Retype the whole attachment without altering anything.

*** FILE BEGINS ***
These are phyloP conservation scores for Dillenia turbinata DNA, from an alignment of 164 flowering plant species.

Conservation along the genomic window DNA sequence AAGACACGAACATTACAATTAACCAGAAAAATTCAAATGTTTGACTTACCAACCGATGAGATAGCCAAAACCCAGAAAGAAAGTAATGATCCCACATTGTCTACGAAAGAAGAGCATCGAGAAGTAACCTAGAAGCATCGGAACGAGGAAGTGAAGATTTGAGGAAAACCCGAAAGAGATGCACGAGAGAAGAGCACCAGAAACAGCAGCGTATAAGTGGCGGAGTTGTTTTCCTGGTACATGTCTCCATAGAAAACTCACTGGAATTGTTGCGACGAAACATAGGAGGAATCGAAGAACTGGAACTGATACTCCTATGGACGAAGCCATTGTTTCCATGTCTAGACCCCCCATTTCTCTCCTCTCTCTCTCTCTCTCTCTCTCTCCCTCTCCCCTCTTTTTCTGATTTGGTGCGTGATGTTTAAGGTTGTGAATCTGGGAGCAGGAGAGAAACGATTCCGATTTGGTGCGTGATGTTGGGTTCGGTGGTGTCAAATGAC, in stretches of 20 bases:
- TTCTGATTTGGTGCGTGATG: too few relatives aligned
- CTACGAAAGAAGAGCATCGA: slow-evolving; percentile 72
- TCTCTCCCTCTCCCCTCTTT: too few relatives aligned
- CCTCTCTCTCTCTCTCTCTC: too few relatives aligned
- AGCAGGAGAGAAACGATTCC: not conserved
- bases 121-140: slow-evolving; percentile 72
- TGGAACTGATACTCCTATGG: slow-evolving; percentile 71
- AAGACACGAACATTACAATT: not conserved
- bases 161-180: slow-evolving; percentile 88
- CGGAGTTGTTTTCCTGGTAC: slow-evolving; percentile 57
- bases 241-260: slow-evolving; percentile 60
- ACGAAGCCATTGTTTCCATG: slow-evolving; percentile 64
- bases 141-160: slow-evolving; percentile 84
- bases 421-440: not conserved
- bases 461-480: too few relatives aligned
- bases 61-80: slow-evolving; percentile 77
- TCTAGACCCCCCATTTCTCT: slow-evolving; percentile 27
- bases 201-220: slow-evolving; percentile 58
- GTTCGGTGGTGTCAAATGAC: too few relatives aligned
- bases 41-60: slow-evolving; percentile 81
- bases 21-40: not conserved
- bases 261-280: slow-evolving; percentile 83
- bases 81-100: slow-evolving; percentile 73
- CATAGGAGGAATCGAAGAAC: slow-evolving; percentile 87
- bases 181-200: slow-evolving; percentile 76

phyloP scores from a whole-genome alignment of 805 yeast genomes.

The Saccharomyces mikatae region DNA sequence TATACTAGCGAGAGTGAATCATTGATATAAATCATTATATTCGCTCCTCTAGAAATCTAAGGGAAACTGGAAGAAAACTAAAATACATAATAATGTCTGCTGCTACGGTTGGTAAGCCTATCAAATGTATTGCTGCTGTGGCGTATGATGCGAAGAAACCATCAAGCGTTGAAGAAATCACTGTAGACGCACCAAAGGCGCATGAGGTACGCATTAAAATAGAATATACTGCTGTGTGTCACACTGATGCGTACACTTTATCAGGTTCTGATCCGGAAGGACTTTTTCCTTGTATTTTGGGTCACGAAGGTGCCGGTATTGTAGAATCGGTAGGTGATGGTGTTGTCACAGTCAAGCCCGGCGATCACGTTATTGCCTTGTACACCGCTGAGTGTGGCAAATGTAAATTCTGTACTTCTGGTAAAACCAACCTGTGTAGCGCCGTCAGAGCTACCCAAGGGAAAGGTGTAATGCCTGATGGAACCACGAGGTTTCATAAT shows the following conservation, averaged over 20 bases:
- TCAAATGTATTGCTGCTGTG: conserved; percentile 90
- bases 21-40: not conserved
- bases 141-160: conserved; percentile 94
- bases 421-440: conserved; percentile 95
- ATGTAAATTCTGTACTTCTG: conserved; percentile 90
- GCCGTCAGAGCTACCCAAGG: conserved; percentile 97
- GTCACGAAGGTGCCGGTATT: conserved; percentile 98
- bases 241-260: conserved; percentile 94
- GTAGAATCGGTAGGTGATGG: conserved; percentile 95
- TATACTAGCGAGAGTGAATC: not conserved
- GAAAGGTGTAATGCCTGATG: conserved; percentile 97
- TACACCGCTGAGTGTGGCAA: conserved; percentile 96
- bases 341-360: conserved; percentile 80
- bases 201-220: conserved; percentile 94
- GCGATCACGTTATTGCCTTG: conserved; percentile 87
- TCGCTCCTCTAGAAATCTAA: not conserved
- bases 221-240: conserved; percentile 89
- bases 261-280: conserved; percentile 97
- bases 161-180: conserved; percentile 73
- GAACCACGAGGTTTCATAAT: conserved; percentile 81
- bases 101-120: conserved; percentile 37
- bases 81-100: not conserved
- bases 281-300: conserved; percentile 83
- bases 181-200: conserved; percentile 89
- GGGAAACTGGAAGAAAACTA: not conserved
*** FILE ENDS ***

These are phyloP conservation scores for Dillenia turbinata DNA, from an alignment of 164 flowering plant species.

Conservation along the genomic window DNA sequence AAGACACGAACATTACAATTAACCAGAAAAATTCAAATGTTTGACTTACCAACCGATGAGATAGCCAAAACCCAGAAAGAAAGTAATGATCCCACATTGTCTACGAAAGAAGAGCATCGAGAAGTAACCTAGAAGCATCGGAACGAGGAAGTGAAGATTTGAGGAAAACCCGAAAGAGATGCACGAGAGAAGAGCACCAGAAACAGCAGCGTATAAGTGGCGGAGTTGTTTTCCTGGTACATGTCTCCATAGAAAACTCACTGGAATTGTTGCGACGAAACATAGGAGGAATCGAAGAACTGGAACTGATACTCCTATGGACGAAGCCATTGTTTCCATGTCTAGACCCCCCATTTCTCTCCTCTCTCTCTCTCTCTCTCTCTCTCCCTCTCCCCTCTTTTTCTGATTTGGTGCGTGATGTTTAAGGTTGTGAATCTGGGAGCAGGAGAGAAACGATTCCGATTTGGTGCGTGATGTTGGGTTCGGTGGTGTCAAATGAC, in stretches of 20 bases:
- TTCTGATTTGGTGCGTGATG: too few relatives aligned
- CTACGAAAGAAGAGCATCGA: slow-evolving; percentile 72
- TCTCTCCCTCTCCCCTCTTT: too few relatives aligned
- CCTCTCTCTCTCTCTCTCTC: too few relatives aligned
- AGCAGGAGAGAAACGATTCC: not conserved
- bases 121-140: slow-evolving; percentile 72
- TGGAACTGATACTCCTATGG: slow-evolving; percentile 71
- AAGACACGAACATTACAATT: not conserved
- bases 161-180: slow-evolving; percentile 88
- CGGAGTTGTTTTCCTGGTAC: slow-evolving; percentile 57
- bases 241-260: slow-evolving; percentile 60
- ACGAAGCCATTGTTTCCATG: slow-evolving; percentile 64
- bases 141-160: slow-evolving; percentile 84
- bases 421-440: not conserved
- bases 461-480: too few relatives aligned
- bases 61-80: slow-evolving; percentile 77
- TCTAGACCCCCCATTTCTCT: slow-evolving; percentile 27
- bases 201-220: slow-evolving; percentile 58
- GTTCGGTGGTGTCAAATGAC: too few relatives aligned
- bases 41-60: slow-evolving; percentile 81
- bases 21-40: not conserved
- bases 261-280: slow-evolving; percentile 83
- bases 81-100: slow-evolving; percentile 73
- CATAGGAGGAATCGAAGAAC: slow-evolving; percentile 87
- bases 181-200: slow-evolving; percentile 76

phyloP scores from a whole-genome alignment of 805 yeast genomes.

The Saccharomyces mikatae region DNA sequence TATACTAGCGAGAGTGAATCATTGATATAAATCATTATATTCGCTCCTCTAGAAATCTAAGGGAAACTGGAAGAAAACTAAAATACATAATAATGTCTGCTGCTACGGTTGGTAAGCCTATCAAATGTATTGCTGCTGTGGCGTATGATGCGAAGAAACCATCAAGCGTTGAAGAAATCACTGTAGACGCACCAAAGGCGCATGAGGTACGCATTAAAATAGAATATACTGCTGTGTGTCACACTGATGCGTACACTTTATCAGGTTCTGATCCGGAAGGACTTTTTCCTTGTATTTTGGGTCACGAAGGTGCCGGTATTGTAGAATCGGTAGGTGATGGTGTTGTCACAGTCAAGCCCGGCGATCACGTTATTGCCTTGTACACCGCTGAGTGTGGCAAATGTAAATTCTGTACTTCTGGTAAAACCAACCTGTGTAGCGCCGTCAGAGCTACCCAAGGGAAAGGTGTAATGCCTGATGGAACCACGAGGTTTCATAAT shows the following conservation, averaged over 20 bases:
- TCAAATGTATTGCTGCTGTG: conserved; percentile 90
- bases 21-40: not conserved
- bases 141-160: conserved; percentile 94
- bases 421-440: conserved; percentile 95
- ATGTAAATTCTGTACTTCTG: conserved; percentile 90
- GCCGTCAGAGCTACCCAAGG: conserved; percentile 97
- GTCACGAAGGTGCCGGTATT: conserved; percentile 98
- bases 241-260: conserved; percentile 94
- GTAGAATCGGTAGGTGATGG: conserved; percentile 95
- TATACTAGCGAGAGTGAATC: not conserved
- GAAAGGTGTAATGCCTGATG: conserved; percentile 97
- TACACCGCTGAGTGTGGCAA: conserved; percentile 96
- bases 341-360: conserved; percentile 80
- bases 201-220: conserved; percentile 94
- GCGATCACGTTATTGCCTTG: conserved; percentile 87
- TCGCTCCTCTAGAAATCTAA: not conserved
- bases 221-240: conserved; percentile 89
- bases 261-280: conserved; percentile 97
- bases 161-180: conserved; percentile 73
- GAACCACGAGGTTTCATAAT: conserved; percentile 81
- bases 101-120: conserved; percentile 37
- bases 81-100: not conserved
- bases 281-300: conserved; percentile 83
- bases 181-200: conserved; percentile 89
- GGGAAACTGGAAGAAAACTA: not conserved